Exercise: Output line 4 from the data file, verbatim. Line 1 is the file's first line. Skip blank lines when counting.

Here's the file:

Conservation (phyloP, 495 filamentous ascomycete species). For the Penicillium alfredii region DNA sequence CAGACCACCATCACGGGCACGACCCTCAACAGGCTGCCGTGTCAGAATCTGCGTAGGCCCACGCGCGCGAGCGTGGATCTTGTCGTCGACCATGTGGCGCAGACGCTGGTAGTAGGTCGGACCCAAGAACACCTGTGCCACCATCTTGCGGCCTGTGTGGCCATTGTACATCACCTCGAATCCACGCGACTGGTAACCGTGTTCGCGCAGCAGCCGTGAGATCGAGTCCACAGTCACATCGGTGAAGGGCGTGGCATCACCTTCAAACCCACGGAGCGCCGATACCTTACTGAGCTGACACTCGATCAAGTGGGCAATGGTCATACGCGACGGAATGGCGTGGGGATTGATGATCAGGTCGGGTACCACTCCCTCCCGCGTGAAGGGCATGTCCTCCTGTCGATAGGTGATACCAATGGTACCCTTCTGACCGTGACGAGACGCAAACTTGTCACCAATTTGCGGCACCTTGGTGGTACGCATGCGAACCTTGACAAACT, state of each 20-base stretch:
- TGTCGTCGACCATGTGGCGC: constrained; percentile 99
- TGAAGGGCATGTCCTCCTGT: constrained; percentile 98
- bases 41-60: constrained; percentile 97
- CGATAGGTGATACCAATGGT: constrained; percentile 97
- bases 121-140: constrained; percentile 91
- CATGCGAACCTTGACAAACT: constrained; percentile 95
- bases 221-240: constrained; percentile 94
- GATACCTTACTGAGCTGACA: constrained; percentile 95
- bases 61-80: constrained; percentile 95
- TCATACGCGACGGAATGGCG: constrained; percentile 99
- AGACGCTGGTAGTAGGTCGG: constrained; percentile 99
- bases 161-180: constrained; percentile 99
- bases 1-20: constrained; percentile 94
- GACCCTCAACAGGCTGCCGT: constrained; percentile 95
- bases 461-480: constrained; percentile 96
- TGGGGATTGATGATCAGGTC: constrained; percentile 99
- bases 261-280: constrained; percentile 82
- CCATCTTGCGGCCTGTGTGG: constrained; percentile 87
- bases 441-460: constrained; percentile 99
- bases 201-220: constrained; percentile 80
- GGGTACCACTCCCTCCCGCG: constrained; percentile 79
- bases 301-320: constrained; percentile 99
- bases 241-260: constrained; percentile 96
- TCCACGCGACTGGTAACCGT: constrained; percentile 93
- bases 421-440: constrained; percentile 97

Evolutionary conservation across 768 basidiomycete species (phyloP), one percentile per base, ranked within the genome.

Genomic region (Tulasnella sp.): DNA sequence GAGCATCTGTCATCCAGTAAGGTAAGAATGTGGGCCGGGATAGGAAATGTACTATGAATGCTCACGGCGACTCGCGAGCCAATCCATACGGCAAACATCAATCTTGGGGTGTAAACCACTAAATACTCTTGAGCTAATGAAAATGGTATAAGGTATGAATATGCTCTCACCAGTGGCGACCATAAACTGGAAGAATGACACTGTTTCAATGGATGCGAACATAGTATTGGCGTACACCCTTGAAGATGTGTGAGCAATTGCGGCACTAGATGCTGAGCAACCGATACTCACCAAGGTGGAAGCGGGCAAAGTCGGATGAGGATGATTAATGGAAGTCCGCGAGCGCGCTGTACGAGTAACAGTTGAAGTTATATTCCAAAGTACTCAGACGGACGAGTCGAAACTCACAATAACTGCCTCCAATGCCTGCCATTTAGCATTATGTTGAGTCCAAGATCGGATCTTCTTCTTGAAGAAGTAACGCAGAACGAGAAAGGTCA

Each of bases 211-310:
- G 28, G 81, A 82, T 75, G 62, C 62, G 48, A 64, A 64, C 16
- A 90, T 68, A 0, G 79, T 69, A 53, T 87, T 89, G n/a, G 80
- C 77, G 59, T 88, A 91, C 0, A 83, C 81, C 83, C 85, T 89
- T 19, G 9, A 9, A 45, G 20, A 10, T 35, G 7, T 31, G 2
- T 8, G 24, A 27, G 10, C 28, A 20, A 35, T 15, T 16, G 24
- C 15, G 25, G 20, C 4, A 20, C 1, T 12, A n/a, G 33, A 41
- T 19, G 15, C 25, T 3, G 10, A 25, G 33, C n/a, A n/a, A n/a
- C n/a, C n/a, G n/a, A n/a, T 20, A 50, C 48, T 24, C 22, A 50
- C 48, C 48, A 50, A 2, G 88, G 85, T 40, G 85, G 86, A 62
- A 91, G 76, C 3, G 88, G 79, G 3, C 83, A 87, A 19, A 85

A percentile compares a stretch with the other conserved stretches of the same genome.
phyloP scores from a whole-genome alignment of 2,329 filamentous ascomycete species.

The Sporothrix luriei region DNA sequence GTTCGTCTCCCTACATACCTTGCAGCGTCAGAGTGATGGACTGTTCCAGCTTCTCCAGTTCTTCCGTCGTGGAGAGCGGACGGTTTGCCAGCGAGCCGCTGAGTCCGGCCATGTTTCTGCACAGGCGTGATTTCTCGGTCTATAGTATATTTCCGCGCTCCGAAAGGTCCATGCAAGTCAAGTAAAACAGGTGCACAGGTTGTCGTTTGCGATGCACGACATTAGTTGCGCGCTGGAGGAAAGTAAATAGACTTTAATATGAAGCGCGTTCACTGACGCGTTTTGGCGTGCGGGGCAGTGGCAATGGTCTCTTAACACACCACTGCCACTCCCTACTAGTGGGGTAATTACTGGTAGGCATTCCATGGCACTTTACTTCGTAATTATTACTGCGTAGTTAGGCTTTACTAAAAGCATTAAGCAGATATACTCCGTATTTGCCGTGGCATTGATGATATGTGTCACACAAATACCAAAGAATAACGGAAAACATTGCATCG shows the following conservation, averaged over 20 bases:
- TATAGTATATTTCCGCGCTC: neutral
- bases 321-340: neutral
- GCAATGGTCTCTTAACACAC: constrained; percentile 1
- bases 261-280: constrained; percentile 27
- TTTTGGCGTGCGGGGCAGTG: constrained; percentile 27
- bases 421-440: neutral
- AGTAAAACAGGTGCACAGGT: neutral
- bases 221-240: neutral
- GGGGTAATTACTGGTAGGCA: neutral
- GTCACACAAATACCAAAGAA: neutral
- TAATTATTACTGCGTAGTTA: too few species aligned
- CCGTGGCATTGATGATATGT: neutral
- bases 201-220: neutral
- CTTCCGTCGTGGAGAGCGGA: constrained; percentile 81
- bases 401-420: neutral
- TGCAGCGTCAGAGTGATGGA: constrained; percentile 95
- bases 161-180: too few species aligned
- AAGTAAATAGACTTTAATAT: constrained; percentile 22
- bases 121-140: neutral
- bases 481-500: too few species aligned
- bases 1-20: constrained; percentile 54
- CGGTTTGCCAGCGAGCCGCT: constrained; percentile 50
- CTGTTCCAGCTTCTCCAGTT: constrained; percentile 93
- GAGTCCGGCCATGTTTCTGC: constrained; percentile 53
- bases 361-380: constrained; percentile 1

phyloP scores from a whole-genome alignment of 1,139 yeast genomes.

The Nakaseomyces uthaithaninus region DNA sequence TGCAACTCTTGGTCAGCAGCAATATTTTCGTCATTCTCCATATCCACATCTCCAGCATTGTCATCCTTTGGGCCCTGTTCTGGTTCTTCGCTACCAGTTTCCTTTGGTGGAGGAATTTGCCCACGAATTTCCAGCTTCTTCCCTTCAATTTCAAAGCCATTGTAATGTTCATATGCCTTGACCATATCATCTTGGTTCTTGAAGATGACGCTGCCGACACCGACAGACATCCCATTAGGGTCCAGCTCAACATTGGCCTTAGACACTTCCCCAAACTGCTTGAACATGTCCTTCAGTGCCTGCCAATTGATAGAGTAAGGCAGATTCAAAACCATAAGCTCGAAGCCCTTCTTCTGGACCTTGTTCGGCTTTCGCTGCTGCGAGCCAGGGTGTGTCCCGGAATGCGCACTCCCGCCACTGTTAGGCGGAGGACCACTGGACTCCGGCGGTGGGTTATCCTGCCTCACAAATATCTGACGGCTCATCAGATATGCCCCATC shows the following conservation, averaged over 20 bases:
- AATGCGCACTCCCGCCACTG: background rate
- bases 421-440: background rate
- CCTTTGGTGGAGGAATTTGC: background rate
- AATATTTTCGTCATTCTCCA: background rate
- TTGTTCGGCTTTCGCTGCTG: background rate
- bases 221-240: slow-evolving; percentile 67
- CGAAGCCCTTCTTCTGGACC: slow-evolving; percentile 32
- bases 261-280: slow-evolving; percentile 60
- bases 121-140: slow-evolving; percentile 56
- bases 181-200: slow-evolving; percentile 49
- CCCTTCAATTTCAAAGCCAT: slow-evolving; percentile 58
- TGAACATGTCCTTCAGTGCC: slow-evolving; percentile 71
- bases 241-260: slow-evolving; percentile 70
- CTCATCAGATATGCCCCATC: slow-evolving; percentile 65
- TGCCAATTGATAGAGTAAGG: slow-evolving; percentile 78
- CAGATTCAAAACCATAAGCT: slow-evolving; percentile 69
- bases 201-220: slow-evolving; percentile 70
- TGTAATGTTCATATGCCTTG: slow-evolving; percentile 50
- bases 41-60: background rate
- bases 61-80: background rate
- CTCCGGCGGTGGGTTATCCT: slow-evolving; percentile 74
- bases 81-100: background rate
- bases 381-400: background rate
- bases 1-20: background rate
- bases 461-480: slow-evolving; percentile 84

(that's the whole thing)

- bases 41-60: constrained; percentile 97